Movie Review: Snowpiercer
It’s been a long road for Snowpiercer and I’m not referring to the apocalyptic frozen train ride which is the basis of this film. Snowpiecer has actually been around since 2013 and opened in foreign markets to great success. Unfortunately, Snowpiercer got hung in domestic distribution limbo with The Weinstein Company and was finally released in a very limited release. Lucky for us the film caught fire with positive buzz and expanded its theater count and is now available to American audiences through various on-demand services. I can tell you the wait was worth it when it comes to Snowpiercer.
Snowpiecer proves that you can have a big action film about a violent uprising on a futuristic train, while still being a thought-provoking movie experience. Snowpiecer goes the ice age end of civilization route with surviving members of humanity living on a high-speed train that is divided into class structures. The rich live near the front of the train in lavish fashion, while the poor are regulated to the tail end. Life is rough for the poor. They are forced to eat jello like protein bars while armed guards point guns at their heads just waiting for one of them to step out of line. It’s a familiar class system story we have seen before, but this time we have an angry Chris Evans with an axe.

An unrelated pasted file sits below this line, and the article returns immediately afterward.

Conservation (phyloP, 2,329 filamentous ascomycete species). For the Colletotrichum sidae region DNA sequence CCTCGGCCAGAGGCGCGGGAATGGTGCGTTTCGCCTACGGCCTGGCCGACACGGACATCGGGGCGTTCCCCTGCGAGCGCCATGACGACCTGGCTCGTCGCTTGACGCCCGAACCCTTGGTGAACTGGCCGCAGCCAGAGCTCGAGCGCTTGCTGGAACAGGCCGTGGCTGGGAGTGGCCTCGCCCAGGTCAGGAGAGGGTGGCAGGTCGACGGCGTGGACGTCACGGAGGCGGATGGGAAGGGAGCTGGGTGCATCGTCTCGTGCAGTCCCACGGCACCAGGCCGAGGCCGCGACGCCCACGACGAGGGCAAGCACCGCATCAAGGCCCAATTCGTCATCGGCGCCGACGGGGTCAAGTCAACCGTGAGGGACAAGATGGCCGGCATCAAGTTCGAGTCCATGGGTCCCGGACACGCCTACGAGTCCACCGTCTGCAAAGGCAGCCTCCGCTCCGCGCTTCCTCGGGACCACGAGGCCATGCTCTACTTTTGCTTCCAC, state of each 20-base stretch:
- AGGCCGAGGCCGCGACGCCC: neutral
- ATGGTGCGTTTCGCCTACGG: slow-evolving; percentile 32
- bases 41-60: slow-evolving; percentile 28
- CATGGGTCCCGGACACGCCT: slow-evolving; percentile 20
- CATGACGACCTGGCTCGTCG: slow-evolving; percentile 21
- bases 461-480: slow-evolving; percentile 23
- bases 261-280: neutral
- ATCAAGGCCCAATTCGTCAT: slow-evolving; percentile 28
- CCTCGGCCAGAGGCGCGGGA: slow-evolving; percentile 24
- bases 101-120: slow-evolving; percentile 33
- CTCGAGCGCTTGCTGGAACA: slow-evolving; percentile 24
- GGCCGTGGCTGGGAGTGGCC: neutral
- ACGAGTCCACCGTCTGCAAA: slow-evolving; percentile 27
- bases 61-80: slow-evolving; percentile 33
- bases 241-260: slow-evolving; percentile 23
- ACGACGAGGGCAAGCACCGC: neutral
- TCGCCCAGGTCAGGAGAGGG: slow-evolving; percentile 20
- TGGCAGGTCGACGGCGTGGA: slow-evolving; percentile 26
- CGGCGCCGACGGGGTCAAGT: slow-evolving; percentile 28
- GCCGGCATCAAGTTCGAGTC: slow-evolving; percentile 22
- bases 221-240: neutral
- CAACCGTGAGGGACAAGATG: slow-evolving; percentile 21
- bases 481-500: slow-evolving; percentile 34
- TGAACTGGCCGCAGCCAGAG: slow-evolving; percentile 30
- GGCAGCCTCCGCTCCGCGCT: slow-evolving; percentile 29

Chris Evans has been an actor that has never got the respect he so rightfully deserves. The guy is solid as Captain America going toe to toe with a charisma monster like Downey Jr. and was underrated as Mace in the cult film Sunshine. Things may begin to change for Evan’s after American audience view his powerful performance in Snowpiercer. Evans is a different type of leader this time around as Curtis as he leads a rebellion towards the engine. Curtis is a killing machine who’s trying to hold onto the little humanity he has left as he is exposed to the horrors of life on the train.
Snowpiecer is a beautifully shot film with insane action scenes directed by Joon-ho Bong, but it’s a thought-provoking film as well. Are plague, disasters and war a good thing for society? Is a natural or forced purge necessary for survival? Seems like deep subject matter for a movie full of bullet to the head shots, but trust me it works. By the time the ride is over in Snowpiecer, you’ll be wondering which fighting faction was right? What would you do in Curtis’ predicament as a leader? Snowpiecer shows there is no harm having some substance with your fisticuffs.
Overall, I give Snowpiecer 3.25 out of 4 stars.
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